Potential of Fecal Microbiota Transplantation in Managing Immunotherapy-Associated Colitis

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Immune checkpoint inhibitors are associated with potentially serious IRAEs, such as immune-mediated colon inflammation, or colitis.
Immune checkpoint inhibitors are associated with potentially serious IRAEs, such as immune-mediated colon inflammation, or colitis.

The therapy is in its early stages and whether such benefits will occur in human patients is not yet clear, or if some cancers may be more responsive to FMT than others.

“At this point, we will treat patients who develop colitis no matter what type of cancer they have,” Dr Wang said. “As we get larger patient populations, I think we might be able to learn about the roles of specific bacteria, and specific cancer types, and could find out if FMT will help with cancer regression as well as colitis.”

Thus far, there's no evidence of safety concerns.

“There is extensive research published on FMT for recurrent C difficile infection and inflammatory bowel disease, even in immunocompromised patients,” she said. “Studies showed consistent results of high efficacy in treatment outcome with minimal serious side effects.”

A 2017 systematic review and meta-analysis of data from 4 studies (representing 277 patients) had suggested that FMT improves remission rates for active ulcerative colitis, compared to placebo, without any significant increase in serious adverse events.2 FMT has also been proposed as a potential treatment for patients undergoing allogeneic hematopoietic cell transplant.3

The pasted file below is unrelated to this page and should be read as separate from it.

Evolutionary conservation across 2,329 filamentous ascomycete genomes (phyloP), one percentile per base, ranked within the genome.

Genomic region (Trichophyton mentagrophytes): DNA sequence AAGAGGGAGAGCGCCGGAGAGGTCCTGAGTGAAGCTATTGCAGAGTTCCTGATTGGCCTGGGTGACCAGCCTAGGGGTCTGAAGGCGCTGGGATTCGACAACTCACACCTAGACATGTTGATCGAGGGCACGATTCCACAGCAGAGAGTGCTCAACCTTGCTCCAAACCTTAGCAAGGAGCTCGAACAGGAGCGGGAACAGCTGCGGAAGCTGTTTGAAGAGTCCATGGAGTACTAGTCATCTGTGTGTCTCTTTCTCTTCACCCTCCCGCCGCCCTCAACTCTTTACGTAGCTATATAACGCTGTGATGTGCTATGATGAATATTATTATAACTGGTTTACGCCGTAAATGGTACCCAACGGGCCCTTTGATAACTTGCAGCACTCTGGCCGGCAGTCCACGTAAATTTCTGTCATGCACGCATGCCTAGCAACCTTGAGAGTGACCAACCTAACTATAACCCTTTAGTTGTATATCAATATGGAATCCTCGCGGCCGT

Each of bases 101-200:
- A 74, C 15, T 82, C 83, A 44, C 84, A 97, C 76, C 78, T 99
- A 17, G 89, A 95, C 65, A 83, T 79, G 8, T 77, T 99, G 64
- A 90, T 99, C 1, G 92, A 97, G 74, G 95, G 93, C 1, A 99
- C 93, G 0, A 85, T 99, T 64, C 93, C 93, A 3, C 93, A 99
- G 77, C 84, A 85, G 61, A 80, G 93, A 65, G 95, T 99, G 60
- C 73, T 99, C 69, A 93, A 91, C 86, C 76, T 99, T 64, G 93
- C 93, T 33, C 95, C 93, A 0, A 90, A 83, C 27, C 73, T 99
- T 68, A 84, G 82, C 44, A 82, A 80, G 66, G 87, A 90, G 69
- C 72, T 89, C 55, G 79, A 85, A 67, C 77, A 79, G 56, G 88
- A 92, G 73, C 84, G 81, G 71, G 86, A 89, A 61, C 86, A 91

Some researchers have introduced fecal material through feeding tubes, but that entails an aspiration risk when patients are heavily sedated or nauseated, cautioned Dr Wang. But her team used colonoscopic FMT, which entails only the risks related to routine colonoscopy.

Larger volumes of fecal material are deliverable through colonoscopy, as well. “That seems to be more effective than the smaller amounts they can deliver through the upper GI route,” she said.

“From the feedback from my nursing and technician team, we found doing FMT is very straightforward — it's a simple procedure that you just need to go through standard protocol,” explained Dr Wang. “Patients who receive FMT need a close follow-up within a week to make sure there's no adverse events. Otherwise, it's an outpatient procedure and patients can go home right after the procedure.”

FMT is not yet FDA approved for routine clinical use except in the setting of recurrent C difficile treatment. The agency has determined that fecal material is a biological agent and that FMT must be regulated to protect patients.

“We need bigger sample-size studies,” Dr Wang points out. “That's our next step. I anticipate we will begin recruiting for a larger trial in the next 3 months. Obviously, there are a lot of factors involved to get this trial launched: we need to have our institution IRB [Institutional Review Board] and an IND [Investigational New Drug authorization] from the FDA in place, and we need funding support.”

Diagnostic Mimics

ICI colitis and hepatitis must be accurately diagnosed for timely, optimal patient management, and other conditions can mimic these IRAEs, cautioned Dipti Karamchandani, MD, associate professor, Department of Pathology, Penn State Milton S. Hershey Medical Center, in Hershey, Pennsylvania.4